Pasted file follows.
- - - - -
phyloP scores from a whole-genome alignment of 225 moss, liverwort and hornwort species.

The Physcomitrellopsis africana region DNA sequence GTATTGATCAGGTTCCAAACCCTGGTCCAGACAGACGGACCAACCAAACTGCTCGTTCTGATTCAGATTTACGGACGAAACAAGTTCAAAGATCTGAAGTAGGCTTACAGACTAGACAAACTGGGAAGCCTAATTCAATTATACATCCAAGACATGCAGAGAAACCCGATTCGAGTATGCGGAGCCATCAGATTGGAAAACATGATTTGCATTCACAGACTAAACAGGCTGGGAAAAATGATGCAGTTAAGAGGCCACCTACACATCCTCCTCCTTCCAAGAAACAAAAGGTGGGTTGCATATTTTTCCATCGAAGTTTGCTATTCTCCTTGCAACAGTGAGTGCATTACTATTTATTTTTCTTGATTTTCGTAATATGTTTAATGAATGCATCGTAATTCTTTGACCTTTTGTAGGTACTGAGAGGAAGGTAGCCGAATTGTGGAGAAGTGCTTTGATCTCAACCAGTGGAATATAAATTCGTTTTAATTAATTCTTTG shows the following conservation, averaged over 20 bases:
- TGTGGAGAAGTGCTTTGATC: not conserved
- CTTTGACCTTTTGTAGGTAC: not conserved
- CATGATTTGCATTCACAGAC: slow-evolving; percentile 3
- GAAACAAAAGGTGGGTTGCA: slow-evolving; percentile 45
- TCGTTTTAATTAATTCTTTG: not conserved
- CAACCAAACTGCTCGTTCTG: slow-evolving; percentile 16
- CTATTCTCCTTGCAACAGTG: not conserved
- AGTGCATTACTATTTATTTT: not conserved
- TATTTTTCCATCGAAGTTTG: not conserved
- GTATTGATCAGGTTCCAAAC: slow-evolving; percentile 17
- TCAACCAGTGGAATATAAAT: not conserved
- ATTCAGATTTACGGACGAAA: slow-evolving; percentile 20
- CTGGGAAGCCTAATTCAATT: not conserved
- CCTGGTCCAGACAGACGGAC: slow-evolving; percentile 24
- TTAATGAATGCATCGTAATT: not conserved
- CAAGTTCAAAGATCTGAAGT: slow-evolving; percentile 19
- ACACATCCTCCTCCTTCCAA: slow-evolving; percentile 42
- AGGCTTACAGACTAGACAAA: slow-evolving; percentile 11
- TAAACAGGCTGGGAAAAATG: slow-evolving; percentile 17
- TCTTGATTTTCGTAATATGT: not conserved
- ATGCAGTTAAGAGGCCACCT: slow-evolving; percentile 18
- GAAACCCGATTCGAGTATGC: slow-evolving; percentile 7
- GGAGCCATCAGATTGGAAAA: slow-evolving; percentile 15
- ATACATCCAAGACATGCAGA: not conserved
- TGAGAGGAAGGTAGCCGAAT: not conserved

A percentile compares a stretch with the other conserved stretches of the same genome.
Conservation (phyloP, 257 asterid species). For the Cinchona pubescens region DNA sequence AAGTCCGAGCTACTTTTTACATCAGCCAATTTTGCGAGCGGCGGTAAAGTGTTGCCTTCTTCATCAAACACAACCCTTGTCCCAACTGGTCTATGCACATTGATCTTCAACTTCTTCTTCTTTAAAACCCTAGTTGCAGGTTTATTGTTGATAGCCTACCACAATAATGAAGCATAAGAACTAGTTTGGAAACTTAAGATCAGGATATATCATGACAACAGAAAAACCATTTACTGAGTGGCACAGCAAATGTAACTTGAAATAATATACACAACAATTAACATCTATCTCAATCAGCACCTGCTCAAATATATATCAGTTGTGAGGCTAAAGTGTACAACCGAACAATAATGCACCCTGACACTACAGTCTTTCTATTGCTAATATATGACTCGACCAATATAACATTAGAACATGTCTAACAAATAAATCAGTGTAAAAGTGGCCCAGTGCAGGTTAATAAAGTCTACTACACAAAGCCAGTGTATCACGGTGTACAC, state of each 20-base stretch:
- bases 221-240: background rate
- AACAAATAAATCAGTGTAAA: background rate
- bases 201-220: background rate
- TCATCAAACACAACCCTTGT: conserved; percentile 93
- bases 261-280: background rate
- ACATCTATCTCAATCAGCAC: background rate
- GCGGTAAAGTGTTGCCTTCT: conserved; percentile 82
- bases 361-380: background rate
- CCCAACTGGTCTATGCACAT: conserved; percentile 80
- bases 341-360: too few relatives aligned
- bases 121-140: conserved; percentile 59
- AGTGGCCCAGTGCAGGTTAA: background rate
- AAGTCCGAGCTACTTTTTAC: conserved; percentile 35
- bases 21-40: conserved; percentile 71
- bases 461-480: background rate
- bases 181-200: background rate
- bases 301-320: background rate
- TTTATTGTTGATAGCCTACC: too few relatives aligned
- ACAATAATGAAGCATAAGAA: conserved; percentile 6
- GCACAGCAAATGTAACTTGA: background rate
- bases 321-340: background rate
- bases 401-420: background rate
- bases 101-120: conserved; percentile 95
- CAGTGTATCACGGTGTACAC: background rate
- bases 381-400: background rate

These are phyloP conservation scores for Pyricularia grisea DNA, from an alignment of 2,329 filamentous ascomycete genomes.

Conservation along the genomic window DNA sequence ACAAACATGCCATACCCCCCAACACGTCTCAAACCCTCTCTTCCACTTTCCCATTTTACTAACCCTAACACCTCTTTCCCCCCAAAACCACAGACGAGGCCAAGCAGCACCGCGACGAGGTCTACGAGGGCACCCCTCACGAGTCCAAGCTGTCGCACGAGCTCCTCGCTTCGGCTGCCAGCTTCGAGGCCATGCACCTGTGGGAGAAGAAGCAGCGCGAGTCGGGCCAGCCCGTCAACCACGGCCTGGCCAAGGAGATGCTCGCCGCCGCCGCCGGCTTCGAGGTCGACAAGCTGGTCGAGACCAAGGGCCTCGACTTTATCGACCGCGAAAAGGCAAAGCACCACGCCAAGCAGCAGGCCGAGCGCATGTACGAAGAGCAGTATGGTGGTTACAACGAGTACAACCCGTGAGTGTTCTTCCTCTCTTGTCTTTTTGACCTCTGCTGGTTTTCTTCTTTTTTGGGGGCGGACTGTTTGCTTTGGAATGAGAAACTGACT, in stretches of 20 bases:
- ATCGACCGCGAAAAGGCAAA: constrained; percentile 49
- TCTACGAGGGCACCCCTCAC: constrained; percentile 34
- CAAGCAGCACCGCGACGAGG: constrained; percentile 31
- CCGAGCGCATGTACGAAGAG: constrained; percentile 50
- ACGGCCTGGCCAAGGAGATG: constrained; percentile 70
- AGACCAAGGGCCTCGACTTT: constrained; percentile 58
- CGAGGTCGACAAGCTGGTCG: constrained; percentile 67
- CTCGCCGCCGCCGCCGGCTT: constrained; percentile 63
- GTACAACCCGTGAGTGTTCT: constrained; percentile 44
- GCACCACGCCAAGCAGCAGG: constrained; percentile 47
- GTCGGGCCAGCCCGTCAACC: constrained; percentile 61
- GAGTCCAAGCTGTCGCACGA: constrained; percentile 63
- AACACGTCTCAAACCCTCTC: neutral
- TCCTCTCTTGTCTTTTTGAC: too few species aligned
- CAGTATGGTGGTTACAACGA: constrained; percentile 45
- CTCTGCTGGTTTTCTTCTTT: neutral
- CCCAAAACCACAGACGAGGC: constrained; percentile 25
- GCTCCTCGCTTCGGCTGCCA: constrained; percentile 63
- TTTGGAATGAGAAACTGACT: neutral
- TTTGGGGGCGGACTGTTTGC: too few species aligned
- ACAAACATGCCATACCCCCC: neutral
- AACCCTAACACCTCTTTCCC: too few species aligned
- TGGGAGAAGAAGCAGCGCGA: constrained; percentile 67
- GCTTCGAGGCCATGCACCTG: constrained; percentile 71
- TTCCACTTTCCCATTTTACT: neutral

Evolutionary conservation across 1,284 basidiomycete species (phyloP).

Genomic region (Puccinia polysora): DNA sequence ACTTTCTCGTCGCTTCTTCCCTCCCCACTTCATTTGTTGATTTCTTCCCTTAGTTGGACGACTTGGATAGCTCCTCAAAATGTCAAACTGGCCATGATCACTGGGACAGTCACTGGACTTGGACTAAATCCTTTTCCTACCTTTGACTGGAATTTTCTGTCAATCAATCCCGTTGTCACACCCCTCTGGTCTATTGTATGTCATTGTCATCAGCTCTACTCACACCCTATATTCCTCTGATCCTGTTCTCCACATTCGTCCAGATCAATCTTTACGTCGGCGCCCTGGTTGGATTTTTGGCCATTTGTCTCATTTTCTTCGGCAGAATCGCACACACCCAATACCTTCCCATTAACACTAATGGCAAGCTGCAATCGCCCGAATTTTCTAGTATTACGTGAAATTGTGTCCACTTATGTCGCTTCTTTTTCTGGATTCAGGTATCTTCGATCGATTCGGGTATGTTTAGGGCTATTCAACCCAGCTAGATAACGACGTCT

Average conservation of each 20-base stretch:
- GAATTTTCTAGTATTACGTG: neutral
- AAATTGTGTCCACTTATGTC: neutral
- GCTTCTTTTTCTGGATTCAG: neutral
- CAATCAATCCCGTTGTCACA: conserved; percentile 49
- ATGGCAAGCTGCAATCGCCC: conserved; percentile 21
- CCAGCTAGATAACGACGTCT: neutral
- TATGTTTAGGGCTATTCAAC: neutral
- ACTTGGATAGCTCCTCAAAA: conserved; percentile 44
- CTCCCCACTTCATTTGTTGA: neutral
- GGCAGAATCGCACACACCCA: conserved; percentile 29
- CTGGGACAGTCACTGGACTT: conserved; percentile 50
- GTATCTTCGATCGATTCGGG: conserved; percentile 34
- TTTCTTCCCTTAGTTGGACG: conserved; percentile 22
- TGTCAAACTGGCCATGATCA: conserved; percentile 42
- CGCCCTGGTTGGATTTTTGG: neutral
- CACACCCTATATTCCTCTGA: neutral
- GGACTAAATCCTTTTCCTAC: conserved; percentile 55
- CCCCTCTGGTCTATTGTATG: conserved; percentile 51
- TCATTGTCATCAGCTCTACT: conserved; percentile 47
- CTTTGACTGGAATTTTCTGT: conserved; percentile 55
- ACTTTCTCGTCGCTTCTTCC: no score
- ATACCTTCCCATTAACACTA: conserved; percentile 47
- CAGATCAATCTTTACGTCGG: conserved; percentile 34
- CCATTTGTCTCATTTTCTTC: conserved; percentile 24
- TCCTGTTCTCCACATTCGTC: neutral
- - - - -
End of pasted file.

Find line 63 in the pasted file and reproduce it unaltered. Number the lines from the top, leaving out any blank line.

- CGAGGTCGACAAGCTGGTCG: constrained; percentile 67